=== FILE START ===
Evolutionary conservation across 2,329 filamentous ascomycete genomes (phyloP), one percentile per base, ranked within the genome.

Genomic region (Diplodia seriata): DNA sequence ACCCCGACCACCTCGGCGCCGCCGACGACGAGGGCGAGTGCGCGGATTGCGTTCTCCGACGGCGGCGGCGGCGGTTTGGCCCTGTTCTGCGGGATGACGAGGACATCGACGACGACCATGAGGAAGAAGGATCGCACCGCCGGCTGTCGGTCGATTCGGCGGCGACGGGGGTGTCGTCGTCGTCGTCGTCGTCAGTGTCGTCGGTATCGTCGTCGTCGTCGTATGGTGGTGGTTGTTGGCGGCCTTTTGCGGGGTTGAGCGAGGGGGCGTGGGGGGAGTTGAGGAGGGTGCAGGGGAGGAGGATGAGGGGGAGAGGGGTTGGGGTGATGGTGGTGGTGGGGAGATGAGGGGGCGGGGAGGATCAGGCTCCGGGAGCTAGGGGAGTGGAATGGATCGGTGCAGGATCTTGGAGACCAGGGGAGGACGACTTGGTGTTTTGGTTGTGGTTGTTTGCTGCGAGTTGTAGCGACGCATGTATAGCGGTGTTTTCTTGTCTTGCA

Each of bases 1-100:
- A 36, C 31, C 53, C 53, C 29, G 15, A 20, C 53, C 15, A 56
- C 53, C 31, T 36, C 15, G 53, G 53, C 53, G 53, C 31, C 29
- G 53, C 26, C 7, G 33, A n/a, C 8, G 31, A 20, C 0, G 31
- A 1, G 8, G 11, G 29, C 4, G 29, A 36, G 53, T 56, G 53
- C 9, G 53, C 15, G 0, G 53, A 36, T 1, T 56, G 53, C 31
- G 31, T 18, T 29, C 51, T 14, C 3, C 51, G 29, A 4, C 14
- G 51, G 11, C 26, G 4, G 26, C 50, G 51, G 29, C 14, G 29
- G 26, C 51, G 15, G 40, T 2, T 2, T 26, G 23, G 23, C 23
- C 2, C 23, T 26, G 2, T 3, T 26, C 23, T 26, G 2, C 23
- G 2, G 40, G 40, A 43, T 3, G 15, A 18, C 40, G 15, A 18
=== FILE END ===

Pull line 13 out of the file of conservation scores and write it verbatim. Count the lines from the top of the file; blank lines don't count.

- G 2, G 40, G 40, A 43, T 3, G 15, A 18, C 40, G 15, A 18